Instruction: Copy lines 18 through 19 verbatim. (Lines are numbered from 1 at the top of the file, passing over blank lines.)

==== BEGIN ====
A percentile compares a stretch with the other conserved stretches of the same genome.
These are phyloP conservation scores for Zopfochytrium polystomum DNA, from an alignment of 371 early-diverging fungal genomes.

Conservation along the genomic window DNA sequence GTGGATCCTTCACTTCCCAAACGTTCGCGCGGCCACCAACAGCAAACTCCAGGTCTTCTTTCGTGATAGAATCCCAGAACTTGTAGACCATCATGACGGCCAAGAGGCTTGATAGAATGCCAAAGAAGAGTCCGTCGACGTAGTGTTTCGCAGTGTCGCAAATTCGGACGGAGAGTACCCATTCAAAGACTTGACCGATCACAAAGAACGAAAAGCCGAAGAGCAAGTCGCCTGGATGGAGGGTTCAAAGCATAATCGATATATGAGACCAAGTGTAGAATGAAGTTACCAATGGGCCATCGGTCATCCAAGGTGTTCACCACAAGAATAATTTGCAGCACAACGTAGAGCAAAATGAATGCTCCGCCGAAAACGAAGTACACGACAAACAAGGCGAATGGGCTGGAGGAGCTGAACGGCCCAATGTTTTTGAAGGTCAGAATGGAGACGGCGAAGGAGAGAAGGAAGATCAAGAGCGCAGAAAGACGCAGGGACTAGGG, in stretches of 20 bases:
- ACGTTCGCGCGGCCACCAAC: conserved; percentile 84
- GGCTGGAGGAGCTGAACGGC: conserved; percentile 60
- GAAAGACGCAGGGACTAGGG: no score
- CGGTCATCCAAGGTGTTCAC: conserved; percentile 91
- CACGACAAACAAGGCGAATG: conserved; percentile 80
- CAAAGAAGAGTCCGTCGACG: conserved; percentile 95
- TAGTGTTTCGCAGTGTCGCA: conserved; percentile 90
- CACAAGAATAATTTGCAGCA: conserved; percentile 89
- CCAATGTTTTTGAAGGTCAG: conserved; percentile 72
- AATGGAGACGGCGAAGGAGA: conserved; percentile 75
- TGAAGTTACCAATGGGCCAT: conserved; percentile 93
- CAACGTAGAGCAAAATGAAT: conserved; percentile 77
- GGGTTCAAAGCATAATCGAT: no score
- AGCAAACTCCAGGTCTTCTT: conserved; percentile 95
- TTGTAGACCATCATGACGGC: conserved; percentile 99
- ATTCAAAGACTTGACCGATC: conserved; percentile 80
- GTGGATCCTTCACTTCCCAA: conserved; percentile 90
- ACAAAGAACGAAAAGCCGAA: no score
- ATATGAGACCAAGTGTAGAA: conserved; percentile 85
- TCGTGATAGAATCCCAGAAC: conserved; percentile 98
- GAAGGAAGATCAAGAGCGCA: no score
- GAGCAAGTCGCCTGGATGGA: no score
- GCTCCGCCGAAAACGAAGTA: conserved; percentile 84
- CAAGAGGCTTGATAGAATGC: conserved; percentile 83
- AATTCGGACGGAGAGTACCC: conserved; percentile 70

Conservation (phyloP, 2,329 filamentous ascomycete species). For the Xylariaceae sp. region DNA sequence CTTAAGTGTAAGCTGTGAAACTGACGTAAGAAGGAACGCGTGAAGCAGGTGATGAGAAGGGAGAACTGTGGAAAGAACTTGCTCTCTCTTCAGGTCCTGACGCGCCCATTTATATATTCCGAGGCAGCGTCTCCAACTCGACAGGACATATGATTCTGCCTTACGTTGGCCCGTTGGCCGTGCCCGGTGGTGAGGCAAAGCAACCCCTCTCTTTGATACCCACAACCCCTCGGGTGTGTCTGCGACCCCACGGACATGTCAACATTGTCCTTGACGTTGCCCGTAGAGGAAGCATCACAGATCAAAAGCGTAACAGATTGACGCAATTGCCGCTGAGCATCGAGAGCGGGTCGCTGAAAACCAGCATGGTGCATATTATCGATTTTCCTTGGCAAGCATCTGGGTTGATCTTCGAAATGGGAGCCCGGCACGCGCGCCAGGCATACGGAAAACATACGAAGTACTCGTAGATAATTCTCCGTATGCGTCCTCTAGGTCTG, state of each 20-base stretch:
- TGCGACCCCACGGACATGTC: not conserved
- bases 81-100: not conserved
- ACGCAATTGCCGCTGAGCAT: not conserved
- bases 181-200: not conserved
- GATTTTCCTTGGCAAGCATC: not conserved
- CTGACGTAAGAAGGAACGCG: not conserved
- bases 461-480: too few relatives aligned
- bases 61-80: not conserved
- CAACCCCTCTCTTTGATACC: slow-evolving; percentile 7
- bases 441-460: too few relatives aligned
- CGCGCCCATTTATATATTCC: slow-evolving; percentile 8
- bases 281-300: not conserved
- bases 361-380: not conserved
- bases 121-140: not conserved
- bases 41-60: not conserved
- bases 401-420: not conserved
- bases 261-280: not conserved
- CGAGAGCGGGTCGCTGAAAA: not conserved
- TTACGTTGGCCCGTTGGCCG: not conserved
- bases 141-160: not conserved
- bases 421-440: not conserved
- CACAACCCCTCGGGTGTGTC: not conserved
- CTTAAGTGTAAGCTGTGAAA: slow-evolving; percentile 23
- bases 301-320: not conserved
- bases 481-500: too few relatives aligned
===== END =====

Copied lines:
- TTGTAGACCATCATGACGGC: conserved; percentile 99
- ATTCAAAGACTTGACCGATC: conserved; percentile 80